BAGHDAD – The leader of the Islamic State group, Abu Bakr al-Baghdadi, on Thursday urged Muslims to emigrate to his self-proclaimed caliphate, in the jihadi supremo’s first audio recording in six months.
“And we call upon every Muslim in every place to perform hijrah (emigration) to the Islamic State or fight in his land wherever that may be,” he said.
“O Muslims, Islam was never for a day the religion of peace. Islam is the religion of war.”
The voice reading the half-hour speech appeared to match previous audio recordings of Baghdadi, the latest of which was released in mid-November.
As did his previous speech, the audio tape recording released on Thursday comes a few days after media reports that he might have been seriously wounded in a strike by the U.S.-led coalition bombing Idslamic State in Iraq and Syria.
“So return to your lands, and remain in your homes, and seek shelter — after first seeking shelter with Allah — with your people in the Islamic State, for you will find therein, by Allah’s permission, a warm embrace and a safe refuge.”
There was no way for AFP to immediately authenticate the latest recording nor date it but Baghdadi speaks of developments in Yemen, where Saudi-led forces launched an air campaign against Shiite rebels in late March, that suggest it is recent.
Echoing his previous exhortations, Baghdadi said moving to the caliphate he declared over parts of Iraq and Syria in June 2014 or waging jihad at home was an obligation for Muslims.
“Their war is nothing but an attempt to prove themselves once again to their masters from amongst the Jews and Crusaders….It is nothing but a desperate attempt to turn the Muslims away from the Islamic State.”
“Has the time not come for you to know that there is no might nor honor nor safety nor rights for you except in the shade of the Caliphate?” he said in the speech, transcripts of which were released in five languages.
“O Muslims, Islam was never for a day the religion of peace. Islam is the religion of war,” he said, calling for mass mobilization on the battlefield.
He criticised Sunni civilians fleeing fighting in the western province of Anbar to seek shelter in Baghdad and other government-controlled areas. Read the rest of this entry »
Posted: May 13, 2015 Filed under: Asia, Global, Mediasphere | Tags: Anti-aircraft warfare, Capital punishment, Hyon Yong-chol, Kim Jong-un, National Intelligence Service (South Korea), North Korea, Pyongyang, South Korea, U.S. Committee for Human Rights in North Korea, ZPU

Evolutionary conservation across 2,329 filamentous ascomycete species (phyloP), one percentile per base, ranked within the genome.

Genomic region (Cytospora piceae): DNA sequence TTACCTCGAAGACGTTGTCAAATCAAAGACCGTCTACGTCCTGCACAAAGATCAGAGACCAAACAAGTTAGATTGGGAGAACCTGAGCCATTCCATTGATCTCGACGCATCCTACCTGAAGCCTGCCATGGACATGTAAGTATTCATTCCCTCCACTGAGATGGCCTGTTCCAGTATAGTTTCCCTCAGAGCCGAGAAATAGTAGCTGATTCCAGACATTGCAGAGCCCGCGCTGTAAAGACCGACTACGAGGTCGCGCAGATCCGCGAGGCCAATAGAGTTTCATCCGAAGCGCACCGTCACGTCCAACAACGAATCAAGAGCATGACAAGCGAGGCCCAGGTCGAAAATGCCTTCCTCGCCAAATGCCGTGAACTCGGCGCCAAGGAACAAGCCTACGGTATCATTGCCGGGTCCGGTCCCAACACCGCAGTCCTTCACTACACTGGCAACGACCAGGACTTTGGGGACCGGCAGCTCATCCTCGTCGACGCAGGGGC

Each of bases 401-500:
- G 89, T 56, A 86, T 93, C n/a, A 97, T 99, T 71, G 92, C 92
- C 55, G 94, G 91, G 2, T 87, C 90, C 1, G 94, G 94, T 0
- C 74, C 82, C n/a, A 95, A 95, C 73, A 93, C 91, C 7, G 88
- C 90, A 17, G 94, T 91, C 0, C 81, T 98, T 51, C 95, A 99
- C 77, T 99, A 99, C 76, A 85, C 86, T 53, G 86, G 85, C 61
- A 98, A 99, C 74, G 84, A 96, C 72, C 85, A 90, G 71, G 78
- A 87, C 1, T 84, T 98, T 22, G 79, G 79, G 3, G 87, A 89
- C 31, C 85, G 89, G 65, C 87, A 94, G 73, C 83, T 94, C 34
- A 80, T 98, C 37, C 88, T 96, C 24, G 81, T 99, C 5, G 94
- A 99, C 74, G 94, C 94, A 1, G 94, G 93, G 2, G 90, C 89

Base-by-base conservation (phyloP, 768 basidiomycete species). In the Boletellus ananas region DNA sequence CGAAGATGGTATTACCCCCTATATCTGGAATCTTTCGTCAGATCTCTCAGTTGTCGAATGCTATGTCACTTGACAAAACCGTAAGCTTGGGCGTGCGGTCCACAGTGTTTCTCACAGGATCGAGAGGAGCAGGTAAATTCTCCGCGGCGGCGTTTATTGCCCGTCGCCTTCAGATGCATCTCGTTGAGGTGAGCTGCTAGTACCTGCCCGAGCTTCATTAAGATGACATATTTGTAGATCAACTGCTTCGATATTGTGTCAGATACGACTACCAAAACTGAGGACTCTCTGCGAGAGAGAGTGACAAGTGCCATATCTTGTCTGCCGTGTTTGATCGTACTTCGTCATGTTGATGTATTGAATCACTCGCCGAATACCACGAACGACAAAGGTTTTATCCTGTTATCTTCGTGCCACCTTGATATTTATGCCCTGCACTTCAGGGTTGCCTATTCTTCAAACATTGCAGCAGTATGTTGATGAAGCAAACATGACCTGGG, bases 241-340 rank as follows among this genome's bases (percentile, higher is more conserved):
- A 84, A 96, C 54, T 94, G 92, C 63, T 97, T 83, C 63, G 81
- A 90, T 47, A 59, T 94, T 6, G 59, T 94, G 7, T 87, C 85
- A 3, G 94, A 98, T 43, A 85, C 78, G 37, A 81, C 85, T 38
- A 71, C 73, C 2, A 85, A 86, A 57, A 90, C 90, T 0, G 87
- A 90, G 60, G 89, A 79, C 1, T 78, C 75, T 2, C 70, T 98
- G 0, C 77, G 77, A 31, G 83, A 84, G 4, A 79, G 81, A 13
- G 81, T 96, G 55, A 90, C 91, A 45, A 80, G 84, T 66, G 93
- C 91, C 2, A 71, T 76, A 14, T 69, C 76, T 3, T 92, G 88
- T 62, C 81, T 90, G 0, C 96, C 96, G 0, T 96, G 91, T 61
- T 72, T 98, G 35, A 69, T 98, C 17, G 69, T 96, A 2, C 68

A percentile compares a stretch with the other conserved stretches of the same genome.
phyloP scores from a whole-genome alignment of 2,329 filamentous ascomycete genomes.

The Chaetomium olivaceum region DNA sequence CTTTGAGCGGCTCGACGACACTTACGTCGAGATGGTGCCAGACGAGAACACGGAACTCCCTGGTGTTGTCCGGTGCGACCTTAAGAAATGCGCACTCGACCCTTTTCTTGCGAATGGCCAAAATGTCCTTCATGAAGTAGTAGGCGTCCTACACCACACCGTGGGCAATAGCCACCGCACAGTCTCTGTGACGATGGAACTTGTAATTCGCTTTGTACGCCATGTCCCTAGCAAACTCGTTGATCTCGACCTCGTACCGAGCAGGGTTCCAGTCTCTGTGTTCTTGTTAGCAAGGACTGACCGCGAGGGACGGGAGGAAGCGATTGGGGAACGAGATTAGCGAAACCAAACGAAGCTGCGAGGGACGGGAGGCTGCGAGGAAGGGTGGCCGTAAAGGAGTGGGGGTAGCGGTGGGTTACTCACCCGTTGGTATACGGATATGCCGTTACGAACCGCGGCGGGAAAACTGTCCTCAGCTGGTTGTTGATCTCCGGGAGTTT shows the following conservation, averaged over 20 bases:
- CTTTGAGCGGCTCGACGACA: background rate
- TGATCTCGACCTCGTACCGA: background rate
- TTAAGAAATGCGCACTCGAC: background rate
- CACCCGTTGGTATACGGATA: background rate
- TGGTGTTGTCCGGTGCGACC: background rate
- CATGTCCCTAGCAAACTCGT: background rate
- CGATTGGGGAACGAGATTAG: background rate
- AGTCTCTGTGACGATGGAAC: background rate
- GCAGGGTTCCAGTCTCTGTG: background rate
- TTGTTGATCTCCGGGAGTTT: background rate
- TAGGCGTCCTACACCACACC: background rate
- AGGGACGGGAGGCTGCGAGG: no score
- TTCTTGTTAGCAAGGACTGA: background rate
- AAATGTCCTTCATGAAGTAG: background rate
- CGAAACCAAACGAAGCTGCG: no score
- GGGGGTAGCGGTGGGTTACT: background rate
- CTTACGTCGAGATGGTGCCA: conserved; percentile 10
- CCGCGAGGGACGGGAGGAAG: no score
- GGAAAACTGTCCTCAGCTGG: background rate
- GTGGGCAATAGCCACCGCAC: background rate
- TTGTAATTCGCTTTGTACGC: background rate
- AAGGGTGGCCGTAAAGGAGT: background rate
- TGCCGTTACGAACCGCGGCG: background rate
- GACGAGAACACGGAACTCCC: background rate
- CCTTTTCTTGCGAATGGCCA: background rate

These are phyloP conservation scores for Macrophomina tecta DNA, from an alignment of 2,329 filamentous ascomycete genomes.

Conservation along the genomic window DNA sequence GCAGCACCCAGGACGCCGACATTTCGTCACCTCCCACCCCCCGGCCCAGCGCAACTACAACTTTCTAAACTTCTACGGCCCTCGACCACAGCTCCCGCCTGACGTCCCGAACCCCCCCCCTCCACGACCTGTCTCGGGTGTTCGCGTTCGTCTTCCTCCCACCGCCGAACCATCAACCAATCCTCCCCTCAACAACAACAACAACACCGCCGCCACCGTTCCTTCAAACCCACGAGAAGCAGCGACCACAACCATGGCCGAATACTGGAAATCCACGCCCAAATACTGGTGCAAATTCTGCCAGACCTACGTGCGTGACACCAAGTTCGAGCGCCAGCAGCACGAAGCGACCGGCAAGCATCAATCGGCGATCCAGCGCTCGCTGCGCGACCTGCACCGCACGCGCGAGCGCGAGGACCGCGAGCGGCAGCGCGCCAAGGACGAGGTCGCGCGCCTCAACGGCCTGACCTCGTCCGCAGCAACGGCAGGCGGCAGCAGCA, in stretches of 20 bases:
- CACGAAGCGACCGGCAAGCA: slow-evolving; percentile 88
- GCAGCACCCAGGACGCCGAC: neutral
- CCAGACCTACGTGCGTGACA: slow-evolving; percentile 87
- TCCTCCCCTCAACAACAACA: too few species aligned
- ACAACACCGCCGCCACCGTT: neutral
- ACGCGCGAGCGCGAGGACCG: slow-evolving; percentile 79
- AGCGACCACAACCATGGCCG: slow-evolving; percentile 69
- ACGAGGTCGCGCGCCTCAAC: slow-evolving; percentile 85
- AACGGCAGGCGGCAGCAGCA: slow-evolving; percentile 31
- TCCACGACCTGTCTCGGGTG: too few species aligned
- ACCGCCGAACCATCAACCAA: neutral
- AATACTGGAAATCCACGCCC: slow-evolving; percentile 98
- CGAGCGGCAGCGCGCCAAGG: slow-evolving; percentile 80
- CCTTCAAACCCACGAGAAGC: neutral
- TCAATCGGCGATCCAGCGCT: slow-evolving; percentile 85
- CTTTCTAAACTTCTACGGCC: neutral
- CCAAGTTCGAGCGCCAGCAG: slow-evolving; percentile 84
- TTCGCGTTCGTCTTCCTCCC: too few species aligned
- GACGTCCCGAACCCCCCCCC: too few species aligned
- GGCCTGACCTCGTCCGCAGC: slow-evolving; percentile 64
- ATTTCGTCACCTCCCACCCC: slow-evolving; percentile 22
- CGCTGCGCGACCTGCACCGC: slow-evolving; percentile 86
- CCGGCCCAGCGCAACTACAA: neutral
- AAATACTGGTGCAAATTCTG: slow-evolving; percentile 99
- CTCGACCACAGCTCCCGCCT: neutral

A U.S. civic group has released satellite images of North Korea that appear to show a public execution
Radio Free Asia reported Thursday that the Washington-based Committee for Human Rights in North Korea made public its analysis report on the photos that were taken last October from above a military training area located near Pyongyang.
Analysts indentified six anti-aircraft machine guns lined up across from some blurry objects with distinct shadows that appear to be people also lined up side-by-side on a firing range.
Whatever… or whoever… was in the images was no longer there in another picture taken nine days later.
The committee says the most plausible explanation is that a public execution had taken place there.
Posted: May 12, 2015 Filed under: Crime & Corruption, Global, Mediasphere | Tags: Beauval France, Brazil, Endangered Species, France, golden lion tamarins, marmosets, Monkeys, Rodolphe Delord, Saint-Aignan
Saint-Aignan (France) (AFP) – Two families of endangered monkeys were stolen from a zoo in central France over the weekend, the sanctuary’s director told AFP late on Monday.
Rodolphe Delord said the thieves broke in to the zoo in Beauval on Saturday night, avoiding security cameras and patrols, and took seven golden lion tamarins and 10 silver marmosets.
“We have absolutely no idea how such a thing could have happened. The thieves were experts. They knew exactly which to take.”
“These are extremely rare, extremely fragile monkeys that are part of an international breeding programme,” he told AFP, adding that the golden lion tamarins belong to the Brazilian government.
“We have absolutely no idea how such a thing could have happened,” he said. “The thieves were experts. They knew exactly which to take.”
“It is essential that we find these animals very quickly. They are very difficult to feed and should be looked after by specialists. We hope to find them very soon.”
The zoo is currently looking through CCTV footage and the French police and veterinary services have been informed, Delord said…(read more)
Posted: May 12, 2015 Filed under: Global, Mediasphere, Science & Technology
“It’s total freedom.” That’s how Swiss pilot Yves Rossy has described the sensation of flying his jetpack at high speeds alongside bombers, over the Grand Canyon, and, now, over the skies of Dubai…(read more)